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Avellaneda Lees Tatar b 071108

Avellaneda Lees Tatar b 071108

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Published by: Philip Bennett on Jun 13, 2012
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Statistical Arbitrage in the U.S. Equities Market
Marco Avellaneda
∗†
and Jeong-Hyun Lee
July 11, 2008
Abstract
We study model-driven statistical arbitrage strategies in U.S. equities.Trading signals are generated in two ways: using Principal ComponentAnalysis and using sector ETFs. In both cases, we consider the residuals,or idiosyncratic components of stock returns, and model them as a mean-reverting process, which leads naturally to “contrarian” trading signals.The main contribution of the paper is the back-testing and comparisonof market-neutral PCA- and ETF- based strategies over the broad universeof U.S. equities. Back-testing shows that, after accounting for transactioncosts, PCA-based strategies have an average annual Sharpe ratio of 1.44over the period 1997 to 2007, with a much stronger performances prior to2003: during 2003-2007, the average Sharpe ratio of PCA-based strategieswas only 0.9. On the other hand, strategies based on ETFs achieved aSharpe ratio of 1.1 from 1997 to 2007, but experience a similar degradationof performance after 2002. We introduce a method to take into accountdaily trading volume information in the signals (using “trading time”as opposed to calendar time), and observe significant improvements inperformance in the case of ETF-based signals. ETF strategies which usevolume information achieve a Sharpe ratio of 1.51 from 2003 to 2007.The paper also relates the performance of mean-reversion statisticalarbitrage strategies with the stock market cycle. In particular, we studyin some detail the performance of the strategies during the liquidity cri-sis of the summer of 2007. We obtain results which are consistent withKhandani and Lo (2007) and validate their “unwinding” theory for thequant fund drawndown of August 2007.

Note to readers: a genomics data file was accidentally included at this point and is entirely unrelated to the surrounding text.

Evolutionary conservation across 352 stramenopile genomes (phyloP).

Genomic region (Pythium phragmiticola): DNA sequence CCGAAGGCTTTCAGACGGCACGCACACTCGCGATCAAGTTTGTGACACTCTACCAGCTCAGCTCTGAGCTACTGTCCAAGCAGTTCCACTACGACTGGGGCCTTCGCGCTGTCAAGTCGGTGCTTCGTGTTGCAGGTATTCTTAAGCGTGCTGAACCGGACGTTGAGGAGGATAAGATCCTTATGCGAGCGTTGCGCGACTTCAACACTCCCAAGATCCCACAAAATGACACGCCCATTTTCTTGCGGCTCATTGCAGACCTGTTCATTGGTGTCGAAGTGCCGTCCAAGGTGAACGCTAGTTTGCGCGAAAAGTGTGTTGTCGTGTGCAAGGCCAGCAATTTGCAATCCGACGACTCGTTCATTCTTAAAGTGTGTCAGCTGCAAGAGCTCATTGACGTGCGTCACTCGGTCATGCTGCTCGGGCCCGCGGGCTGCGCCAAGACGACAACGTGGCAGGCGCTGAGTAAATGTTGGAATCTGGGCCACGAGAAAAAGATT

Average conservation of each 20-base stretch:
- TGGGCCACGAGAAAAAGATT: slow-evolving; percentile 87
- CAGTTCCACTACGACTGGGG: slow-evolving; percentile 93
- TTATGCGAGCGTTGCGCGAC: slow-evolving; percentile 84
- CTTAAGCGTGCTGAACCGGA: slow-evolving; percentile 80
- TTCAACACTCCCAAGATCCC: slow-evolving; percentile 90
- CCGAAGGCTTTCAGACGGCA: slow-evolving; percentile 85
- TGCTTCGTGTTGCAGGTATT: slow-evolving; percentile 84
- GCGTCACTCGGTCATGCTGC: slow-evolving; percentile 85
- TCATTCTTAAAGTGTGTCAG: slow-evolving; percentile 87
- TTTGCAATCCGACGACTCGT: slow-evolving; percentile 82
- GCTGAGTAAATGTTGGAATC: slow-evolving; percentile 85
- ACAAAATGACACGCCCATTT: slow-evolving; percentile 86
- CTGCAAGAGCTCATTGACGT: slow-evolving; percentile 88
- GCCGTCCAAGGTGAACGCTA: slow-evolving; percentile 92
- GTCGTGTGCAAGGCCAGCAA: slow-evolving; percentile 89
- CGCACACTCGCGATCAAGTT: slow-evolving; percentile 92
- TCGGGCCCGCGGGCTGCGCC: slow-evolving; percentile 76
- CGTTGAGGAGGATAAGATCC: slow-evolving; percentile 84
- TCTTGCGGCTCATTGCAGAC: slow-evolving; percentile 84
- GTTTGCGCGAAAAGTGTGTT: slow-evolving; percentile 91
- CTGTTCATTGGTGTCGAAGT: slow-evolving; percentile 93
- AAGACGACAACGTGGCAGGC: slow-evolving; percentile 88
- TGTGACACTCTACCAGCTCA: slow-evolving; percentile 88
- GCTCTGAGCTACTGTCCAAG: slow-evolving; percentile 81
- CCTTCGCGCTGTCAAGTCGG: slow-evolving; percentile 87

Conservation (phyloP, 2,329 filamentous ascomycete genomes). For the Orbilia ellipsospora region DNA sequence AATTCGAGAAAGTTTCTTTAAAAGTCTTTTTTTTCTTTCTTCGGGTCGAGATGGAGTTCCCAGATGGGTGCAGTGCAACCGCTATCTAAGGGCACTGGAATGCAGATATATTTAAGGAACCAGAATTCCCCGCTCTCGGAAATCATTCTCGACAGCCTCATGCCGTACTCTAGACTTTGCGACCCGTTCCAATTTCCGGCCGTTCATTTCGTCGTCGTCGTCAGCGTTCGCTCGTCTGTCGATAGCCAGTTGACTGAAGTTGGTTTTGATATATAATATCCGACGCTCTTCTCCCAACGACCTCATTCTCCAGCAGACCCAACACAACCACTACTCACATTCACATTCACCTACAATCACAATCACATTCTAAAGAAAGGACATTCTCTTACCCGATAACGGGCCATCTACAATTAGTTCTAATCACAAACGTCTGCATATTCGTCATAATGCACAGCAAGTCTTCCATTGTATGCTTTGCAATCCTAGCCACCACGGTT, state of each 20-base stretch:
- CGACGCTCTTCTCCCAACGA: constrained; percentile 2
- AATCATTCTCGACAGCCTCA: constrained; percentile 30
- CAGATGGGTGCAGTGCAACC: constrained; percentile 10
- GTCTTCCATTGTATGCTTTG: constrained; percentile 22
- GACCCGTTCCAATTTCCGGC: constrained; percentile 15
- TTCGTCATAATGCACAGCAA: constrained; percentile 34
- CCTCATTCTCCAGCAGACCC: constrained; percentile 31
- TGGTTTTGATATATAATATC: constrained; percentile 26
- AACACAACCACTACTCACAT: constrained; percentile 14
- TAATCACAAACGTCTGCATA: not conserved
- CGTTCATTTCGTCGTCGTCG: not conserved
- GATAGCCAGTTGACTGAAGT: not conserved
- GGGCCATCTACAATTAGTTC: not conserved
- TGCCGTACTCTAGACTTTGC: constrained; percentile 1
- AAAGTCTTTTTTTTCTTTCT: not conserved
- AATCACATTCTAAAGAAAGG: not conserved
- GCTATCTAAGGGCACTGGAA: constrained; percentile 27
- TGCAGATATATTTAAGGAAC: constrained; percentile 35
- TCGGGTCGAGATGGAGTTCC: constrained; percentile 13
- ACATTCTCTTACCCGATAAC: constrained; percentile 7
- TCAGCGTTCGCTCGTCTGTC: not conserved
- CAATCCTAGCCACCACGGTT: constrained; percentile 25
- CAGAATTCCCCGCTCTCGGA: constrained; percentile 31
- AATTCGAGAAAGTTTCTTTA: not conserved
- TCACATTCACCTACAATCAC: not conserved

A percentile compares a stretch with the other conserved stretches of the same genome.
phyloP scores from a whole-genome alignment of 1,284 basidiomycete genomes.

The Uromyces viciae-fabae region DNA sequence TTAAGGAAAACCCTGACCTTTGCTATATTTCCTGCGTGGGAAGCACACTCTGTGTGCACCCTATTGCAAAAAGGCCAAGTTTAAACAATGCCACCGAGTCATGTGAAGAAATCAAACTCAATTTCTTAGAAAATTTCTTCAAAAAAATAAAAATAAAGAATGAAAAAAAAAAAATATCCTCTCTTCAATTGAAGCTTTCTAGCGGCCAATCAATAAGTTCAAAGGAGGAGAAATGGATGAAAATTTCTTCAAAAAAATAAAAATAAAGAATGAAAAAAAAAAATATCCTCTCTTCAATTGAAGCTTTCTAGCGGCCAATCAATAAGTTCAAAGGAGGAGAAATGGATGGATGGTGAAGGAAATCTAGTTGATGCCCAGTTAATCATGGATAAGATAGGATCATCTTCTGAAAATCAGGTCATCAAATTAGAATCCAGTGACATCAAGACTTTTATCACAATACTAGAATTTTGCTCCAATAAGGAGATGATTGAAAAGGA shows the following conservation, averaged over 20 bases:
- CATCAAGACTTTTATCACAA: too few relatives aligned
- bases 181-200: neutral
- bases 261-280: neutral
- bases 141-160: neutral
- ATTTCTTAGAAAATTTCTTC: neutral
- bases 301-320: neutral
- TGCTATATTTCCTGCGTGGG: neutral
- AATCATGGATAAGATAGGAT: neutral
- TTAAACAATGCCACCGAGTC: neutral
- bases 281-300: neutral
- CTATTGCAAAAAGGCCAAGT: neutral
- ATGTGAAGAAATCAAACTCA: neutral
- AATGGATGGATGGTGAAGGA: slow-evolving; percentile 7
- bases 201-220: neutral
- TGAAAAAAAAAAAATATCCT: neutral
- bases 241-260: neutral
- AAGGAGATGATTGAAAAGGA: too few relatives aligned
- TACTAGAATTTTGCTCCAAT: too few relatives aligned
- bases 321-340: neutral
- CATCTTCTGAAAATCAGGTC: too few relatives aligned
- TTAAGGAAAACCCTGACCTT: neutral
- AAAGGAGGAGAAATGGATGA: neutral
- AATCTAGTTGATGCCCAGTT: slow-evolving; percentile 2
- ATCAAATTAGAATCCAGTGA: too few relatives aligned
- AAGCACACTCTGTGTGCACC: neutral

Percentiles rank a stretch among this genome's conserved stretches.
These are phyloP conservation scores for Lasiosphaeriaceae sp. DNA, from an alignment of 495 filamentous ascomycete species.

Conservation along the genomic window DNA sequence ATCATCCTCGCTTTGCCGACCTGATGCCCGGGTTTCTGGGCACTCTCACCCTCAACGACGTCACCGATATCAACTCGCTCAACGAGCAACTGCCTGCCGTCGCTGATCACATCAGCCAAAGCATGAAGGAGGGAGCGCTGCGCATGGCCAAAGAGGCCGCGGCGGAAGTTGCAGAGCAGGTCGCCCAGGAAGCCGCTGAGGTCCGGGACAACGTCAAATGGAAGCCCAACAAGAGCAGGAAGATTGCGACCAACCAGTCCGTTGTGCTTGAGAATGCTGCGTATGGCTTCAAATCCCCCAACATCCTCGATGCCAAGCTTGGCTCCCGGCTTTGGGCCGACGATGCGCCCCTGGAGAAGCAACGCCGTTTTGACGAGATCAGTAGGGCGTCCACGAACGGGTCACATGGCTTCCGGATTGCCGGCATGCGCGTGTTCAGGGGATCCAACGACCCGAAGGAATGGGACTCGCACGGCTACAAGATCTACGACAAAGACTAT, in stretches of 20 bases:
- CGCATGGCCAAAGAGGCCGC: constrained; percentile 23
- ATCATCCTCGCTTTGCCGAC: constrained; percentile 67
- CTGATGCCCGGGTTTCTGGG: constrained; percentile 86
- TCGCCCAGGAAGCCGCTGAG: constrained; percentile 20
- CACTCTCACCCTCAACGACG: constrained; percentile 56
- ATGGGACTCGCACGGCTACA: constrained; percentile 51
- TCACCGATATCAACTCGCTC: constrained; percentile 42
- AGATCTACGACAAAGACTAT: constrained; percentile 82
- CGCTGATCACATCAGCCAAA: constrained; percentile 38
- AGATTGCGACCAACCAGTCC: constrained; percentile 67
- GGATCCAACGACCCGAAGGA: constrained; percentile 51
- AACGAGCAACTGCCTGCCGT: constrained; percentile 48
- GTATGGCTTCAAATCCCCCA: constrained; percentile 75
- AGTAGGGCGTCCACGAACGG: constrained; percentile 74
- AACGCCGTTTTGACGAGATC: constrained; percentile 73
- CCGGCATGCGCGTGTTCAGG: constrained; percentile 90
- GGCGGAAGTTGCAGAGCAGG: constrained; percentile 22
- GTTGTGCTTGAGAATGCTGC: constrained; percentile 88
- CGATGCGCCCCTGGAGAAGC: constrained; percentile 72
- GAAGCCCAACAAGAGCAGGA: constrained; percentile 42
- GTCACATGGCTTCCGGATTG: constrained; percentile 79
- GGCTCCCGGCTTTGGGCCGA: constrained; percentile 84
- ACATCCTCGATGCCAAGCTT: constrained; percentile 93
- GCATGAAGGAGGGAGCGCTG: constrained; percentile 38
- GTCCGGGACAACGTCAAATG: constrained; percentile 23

1 Introduction
The term statistical arbitrage encompasses a variety of strategies and investmentprograms. Their common features are: (i) trading signals are systematic, or
Courant Institute of Mathematical Sciences, 251 Mercer Street, New York, N.Y. 10012USA
Finance Concepts SARL, 49-51 Avenue Victor-Hugo, 75116 Paris, France.
1
 
rules-based, as opposed to driven by fundamentals, (ii) the trading book ismarket-neutral, in the sense that it has zero beta with the market, and (iii) themechanism for generating excess returns is statistical. The idea is to make manybets with positive expected returns, taking advantage of diversification acrossstocks, to produce a low-volatility investment strategy which is uncorrelatedwith the market. Holding periods range from a few seconds to days, weeks oreven longer.
Pairs-trading 
is widely assumed to be the “ancestor” of statistical arbitrage.If stocks P and Q are in the same industry or have similar characteristics (
e.g.
Exxon Mobile and Conoco Phillips), one expects the returns of the two stocksto track each other after controlling for beta. Accordingly, if 
t
and
Q
t
denotethe corresponding price time series, then we can model the system as
ln
(
t
/P 
t
0
) =
α
(
t
t
0
) +
βln
(
Q
t
/Q
t
0
) +
t
(1)or, in its differential version,
dP 
t
t
=
αdt
+
β dQ
t
Q
t
+
dX 
t
,
(2)where
t
is a stationary, or mean-reverting, process. This process will be re-ferred to as the
cointegration residual 
, or
residual 
, for short, in the rest of thepaper. In many cases of interest, the drift
α
is small compared to the fluctua-tions of 
t
and can therefore be neglected. This means that, after controlling forbeta, the long-short portfolio oscillates near some statistical equilibrium. Themodel suggests a contrarian investment strategy in which we go long 1 dollar of stock P and short
β 
dollars of stock Q if 
t
is small and, conversely, go short Pand long Q if 
t